Disproportionate Use of Inpatient Care by Older Adults With Kidney Stones.
OBJECTIVE: To describe variation in utilization and costs of inpatient care for patients with kidney stones, examining associations with older age. MATERIALS AND METHODS: Using the Nationwide Inpatient Sample we examined inpatient discharges with stone diagnoses from 2007 to 2011. We examined length of stay, hospitalization cost, and postdischarge care utilization using multivariable regression to identify associations between patient/hospital characteristics and resource. RESULTS: An estimated 1.7 million hospital discharges for stone disease occurred during the study period. Median length of stay was 2.1 days with a median cost of $6300. Hospital use was substantially higher among persons ≥65 years old (older adults) as compared to those aged 18-64 (younger adults): median length of stay was 3.1 days, with 25% staying more than 5.9 days. Older adults were significantly more likely to utilize home health (odds ratio [OR] 3.6) or skilled nursing (OR 5.0) after discharge. Older adults accounted for 1 in 3 hospital discharges, 40% of costs, and half of postdischarge care utilization. They were more likely to be septic during hospitalization (OR 1.8) which doubled costs per episode, but less likely to receive surgery (OR 0.93). CONCLUSION: While historically at lower risk for kidney stones compared to younger adults, older adults utilizing inpatient care account for a disproportionate share of the economic burden of disease. Utilization is higher for older adults across multiple dimensions, including hospital costs, length of stay, and postdischarge care. These findings suggest that efforts to understand and mitigate the impact of kidney stones on this vulnerable population are required.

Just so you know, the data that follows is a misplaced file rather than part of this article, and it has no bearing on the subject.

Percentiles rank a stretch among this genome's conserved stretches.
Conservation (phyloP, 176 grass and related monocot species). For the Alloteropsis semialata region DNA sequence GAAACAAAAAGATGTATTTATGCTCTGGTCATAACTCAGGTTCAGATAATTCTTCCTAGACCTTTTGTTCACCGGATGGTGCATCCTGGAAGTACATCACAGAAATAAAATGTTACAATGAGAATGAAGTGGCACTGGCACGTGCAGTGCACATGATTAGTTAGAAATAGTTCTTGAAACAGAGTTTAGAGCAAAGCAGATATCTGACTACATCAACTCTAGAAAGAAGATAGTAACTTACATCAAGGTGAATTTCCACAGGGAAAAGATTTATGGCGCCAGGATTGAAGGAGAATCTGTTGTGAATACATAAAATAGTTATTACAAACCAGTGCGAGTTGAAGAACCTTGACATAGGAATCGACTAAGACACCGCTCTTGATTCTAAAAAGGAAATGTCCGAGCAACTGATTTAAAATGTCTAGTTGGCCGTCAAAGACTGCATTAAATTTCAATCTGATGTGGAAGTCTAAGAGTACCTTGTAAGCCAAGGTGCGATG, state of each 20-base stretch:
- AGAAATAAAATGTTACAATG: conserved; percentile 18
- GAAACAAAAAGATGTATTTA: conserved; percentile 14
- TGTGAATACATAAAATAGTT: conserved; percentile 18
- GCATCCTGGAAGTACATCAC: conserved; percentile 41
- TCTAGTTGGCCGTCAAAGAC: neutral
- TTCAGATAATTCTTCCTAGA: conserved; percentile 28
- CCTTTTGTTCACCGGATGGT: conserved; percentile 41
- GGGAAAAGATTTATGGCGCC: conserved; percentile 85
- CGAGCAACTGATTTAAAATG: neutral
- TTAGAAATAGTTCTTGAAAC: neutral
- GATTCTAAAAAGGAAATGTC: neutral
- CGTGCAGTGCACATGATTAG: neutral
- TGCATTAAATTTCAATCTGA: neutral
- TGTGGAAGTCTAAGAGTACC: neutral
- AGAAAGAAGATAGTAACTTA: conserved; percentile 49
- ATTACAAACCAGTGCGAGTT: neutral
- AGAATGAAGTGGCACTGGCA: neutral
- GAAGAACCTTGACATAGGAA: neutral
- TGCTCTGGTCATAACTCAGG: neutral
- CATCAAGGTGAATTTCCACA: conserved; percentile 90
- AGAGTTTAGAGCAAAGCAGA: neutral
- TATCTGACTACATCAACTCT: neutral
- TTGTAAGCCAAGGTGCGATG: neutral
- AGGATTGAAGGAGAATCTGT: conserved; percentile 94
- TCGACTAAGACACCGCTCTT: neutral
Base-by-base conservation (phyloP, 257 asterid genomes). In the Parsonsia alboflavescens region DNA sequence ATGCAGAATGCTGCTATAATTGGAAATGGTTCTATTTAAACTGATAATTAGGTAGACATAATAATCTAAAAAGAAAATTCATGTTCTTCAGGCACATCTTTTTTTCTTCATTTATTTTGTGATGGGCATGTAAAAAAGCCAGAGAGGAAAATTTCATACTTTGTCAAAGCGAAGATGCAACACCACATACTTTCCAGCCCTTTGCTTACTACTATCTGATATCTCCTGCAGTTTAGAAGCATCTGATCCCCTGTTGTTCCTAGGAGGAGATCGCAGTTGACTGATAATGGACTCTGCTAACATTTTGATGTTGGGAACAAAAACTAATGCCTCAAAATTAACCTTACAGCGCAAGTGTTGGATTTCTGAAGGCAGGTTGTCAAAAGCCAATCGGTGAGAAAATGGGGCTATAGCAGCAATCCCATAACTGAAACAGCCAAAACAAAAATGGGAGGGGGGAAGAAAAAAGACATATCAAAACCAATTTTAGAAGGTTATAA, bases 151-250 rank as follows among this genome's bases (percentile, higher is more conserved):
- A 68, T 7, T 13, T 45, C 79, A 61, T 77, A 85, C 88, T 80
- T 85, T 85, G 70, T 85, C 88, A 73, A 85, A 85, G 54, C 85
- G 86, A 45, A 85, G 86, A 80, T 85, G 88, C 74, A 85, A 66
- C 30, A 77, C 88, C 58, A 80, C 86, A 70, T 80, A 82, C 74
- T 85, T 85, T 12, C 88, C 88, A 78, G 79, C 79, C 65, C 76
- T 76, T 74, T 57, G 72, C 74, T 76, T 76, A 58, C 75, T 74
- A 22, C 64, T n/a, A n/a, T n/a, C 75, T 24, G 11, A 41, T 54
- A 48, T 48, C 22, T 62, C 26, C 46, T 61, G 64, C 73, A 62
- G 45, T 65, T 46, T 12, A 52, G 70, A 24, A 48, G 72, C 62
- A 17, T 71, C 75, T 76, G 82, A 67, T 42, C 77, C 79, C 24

Cone, EB; Hammill, BG; Routh, JC; Lipkin, ME; Preminger, GM; Schmader, KE; Scales, CD
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